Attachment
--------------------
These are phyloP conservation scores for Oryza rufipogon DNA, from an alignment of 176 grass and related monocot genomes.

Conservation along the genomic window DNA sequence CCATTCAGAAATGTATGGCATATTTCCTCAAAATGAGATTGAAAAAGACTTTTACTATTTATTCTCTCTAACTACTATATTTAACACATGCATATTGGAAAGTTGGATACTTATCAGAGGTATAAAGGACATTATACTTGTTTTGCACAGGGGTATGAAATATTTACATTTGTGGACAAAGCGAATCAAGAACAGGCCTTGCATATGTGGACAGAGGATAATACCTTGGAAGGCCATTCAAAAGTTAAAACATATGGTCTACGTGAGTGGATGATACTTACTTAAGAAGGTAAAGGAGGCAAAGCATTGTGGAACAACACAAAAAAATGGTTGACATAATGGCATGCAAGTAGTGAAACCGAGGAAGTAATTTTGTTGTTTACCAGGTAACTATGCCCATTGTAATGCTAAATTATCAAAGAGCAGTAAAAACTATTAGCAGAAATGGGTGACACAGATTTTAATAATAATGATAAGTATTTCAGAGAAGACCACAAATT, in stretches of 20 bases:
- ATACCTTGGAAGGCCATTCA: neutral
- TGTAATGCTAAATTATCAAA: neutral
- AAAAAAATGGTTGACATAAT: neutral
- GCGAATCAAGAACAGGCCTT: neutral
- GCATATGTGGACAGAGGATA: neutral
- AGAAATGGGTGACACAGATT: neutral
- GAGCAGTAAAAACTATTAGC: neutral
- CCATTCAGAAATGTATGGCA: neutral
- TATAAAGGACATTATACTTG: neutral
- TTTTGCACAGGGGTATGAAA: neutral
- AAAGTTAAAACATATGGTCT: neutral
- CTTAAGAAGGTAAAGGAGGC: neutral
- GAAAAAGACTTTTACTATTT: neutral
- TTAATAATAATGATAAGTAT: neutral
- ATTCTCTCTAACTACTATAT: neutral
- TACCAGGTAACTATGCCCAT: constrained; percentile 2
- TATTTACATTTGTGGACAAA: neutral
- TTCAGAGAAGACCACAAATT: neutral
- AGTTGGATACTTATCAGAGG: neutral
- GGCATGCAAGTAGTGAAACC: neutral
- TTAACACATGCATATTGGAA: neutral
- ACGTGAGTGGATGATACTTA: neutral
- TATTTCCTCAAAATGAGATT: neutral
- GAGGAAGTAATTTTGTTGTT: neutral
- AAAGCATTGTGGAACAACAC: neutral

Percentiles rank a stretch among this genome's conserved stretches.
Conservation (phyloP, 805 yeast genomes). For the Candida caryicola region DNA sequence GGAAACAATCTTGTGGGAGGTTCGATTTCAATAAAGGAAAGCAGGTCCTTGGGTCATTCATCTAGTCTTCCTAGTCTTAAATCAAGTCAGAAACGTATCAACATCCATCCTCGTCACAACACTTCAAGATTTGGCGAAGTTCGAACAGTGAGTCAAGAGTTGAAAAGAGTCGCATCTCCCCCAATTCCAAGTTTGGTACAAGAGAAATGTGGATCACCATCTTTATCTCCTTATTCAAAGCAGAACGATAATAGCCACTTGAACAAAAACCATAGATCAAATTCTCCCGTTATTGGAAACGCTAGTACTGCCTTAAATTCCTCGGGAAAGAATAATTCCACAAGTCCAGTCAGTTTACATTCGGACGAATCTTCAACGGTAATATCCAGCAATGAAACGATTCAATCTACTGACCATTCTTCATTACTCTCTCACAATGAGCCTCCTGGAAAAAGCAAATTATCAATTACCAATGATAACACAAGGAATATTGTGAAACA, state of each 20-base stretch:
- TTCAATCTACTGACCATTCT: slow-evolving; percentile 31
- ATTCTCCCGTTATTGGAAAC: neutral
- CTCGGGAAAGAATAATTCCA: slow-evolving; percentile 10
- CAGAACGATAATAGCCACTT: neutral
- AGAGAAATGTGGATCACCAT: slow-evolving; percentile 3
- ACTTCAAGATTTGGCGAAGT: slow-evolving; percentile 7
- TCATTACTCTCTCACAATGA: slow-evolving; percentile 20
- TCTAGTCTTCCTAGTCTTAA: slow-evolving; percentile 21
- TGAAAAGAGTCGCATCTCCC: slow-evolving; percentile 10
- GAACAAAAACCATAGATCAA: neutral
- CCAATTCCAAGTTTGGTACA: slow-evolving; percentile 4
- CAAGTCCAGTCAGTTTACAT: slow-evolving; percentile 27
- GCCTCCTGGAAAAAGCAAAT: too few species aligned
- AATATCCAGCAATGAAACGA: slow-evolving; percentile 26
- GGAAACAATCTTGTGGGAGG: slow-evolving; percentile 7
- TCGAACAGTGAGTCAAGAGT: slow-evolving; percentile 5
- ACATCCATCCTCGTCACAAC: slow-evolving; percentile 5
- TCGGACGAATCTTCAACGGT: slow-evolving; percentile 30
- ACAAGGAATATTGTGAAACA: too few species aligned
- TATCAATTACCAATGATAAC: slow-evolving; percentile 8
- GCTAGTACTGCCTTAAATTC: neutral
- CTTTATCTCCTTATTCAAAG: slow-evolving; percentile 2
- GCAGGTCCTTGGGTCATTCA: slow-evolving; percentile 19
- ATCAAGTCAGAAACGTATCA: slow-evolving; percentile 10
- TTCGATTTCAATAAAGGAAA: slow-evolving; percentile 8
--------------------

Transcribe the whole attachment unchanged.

These are phyloP conservation scores for Oryza rufipogon DNA, from an alignment of 176 grass and related monocot genomes.

Conservation along the genomic window DNA sequence CCATTCAGAAATGTATGGCATATTTCCTCAAAATGAGATTGAAAAAGACTTTTACTATTTATTCTCTCTAACTACTATATTTAACACATGCATATTGGAAAGTTGGATACTTATCAGAGGTATAAAGGACATTATACTTGTTTTGCACAGGGGTATGAAATATTTACATTTGTGGACAAAGCGAATCAAGAACAGGCCTTGCATATGTGGACAGAGGATAATACCTTGGAAGGCCATTCAAAAGTTAAAACATATGGTCTACGTGAGTGGATGATACTTACTTAAGAAGGTAAAGGAGGCAAAGCATTGTGGAACAACACAAAAAAATGGTTGACATAATGGCATGCAAGTAGTGAAACCGAGGAAGTAATTTTGTTGTTTACCAGGTAACTATGCCCATTGTAATGCTAAATTATCAAAGAGCAGTAAAAACTATTAGCAGAAATGGGTGACACAGATTTTAATAATAATGATAAGTATTTCAGAGAAGACCACAAATT, in stretches of 20 bases:
- ATACCTTGGAAGGCCATTCA: neutral
- TGTAATGCTAAATTATCAAA: neutral
- AAAAAAATGGTTGACATAAT: neutral
- GCGAATCAAGAACAGGCCTT: neutral
- GCATATGTGGACAGAGGATA: neutral
- AGAAATGGGTGACACAGATT: neutral
- GAGCAGTAAAAACTATTAGC: neutral
- CCATTCAGAAATGTATGGCA: neutral
- TATAAAGGACATTATACTTG: neutral
- TTTTGCACAGGGGTATGAAA: neutral
- AAAGTTAAAACATATGGTCT: neutral
- CTTAAGAAGGTAAAGGAGGC: neutral
- GAAAAAGACTTTTACTATTT: neutral
- TTAATAATAATGATAAGTAT: neutral
- ATTCTCTCTAACTACTATAT: neutral
- TACCAGGTAACTATGCCCAT: constrained; percentile 2
- TATTTACATTTGTGGACAAA: neutral
- TTCAGAGAAGACCACAAATT: neutral
- AGTTGGATACTTATCAGAGG: neutral
- GGCATGCAAGTAGTGAAACC: neutral
- TTAACACATGCATATTGGAA: neutral
- ACGTGAGTGGATGATACTTA: neutral
- TATTTCCTCAAAATGAGATT: neutral
- GAGGAAGTAATTTTGTTGTT: neutral
- AAAGCATTGTGGAACAACAC: neutral

Percentiles rank a stretch among this genome's conserved stretches.
Conservation (phyloP, 805 yeast genomes). For the Candida caryicola region DNA sequence GGAAACAATCTTGTGGGAGGTTCGATTTCAATAAAGGAAAGCAGGTCCTTGGGTCATTCATCTAGTCTTCCTAGTCTTAAATCAAGTCAGAAACGTATCAACATCCATCCTCGTCACAACACTTCAAGATTTGGCGAAGTTCGAACAGTGAGTCAAGAGTTGAAAAGAGTCGCATCTCCCCCAATTCCAAGTTTGGTACAAGAGAAATGTGGATCACCATCTTTATCTCCTTATTCAAAGCAGAACGATAATAGCCACTTGAACAAAAACCATAGATCAAATTCTCCCGTTATTGGAAACGCTAGTACTGCCTTAAATTCCTCGGGAAAGAATAATTCCACAAGTCCAGTCAGTTTACATTCGGACGAATCTTCAACGGTAATATCCAGCAATGAAACGATTCAATCTACTGACCATTCTTCATTACTCTCTCACAATGAGCCTCCTGGAAAAAGCAAATTATCAATTACCAATGATAACACAAGGAATATTGTGAAACA, state of each 20-base stretch:
- TTCAATCTACTGACCATTCT: slow-evolving; percentile 31
- ATTCTCCCGTTATTGGAAAC: neutral
- CTCGGGAAAGAATAATTCCA: slow-evolving; percentile 10
- CAGAACGATAATAGCCACTT: neutral
- AGAGAAATGTGGATCACCAT: slow-evolving; percentile 3
- ACTTCAAGATTTGGCGAAGT: slow-evolving; percentile 7
- TCATTACTCTCTCACAATGA: slow-evolving; percentile 20
- TCTAGTCTTCCTAGTCTTAA: slow-evolving; percentile 21
- TGAAAAGAGTCGCATCTCCC: slow-evolving; percentile 10
- GAACAAAAACCATAGATCAA: neutral
- CCAATTCCAAGTTTGGTACA: slow-evolving; percentile 4
- CAAGTCCAGTCAGTTTACAT: slow-evolving; percentile 27
- GCCTCCTGGAAAAAGCAAAT: too few species aligned
- AATATCCAGCAATGAAACGA: slow-evolving; percentile 26
- GGAAACAATCTTGTGGGAGG: slow-evolving; percentile 7
- TCGAACAGTGAGTCAAGAGT: slow-evolving; percentile 5
- ACATCCATCCTCGTCACAAC: slow-evolving; percentile 5
- TCGGACGAATCTTCAACGGT: slow-evolving; percentile 30
- ACAAGGAATATTGTGAAACA: too few species aligned
- TATCAATTACCAATGATAAC: slow-evolving; percentile 8
- GCTAGTACTGCCTTAAATTC: neutral
- CTTTATCTCCTTATTCAAAG: slow-evolving; percentile 2
- GCAGGTCCTTGGGTCATTCA: slow-evolving; percentile 19
- ATCAAGTCAGAAACGTATCA: slow-evolving; percentile 10
- TTCGATTTCAATAAAGGAAA: slow-evolving; percentile 8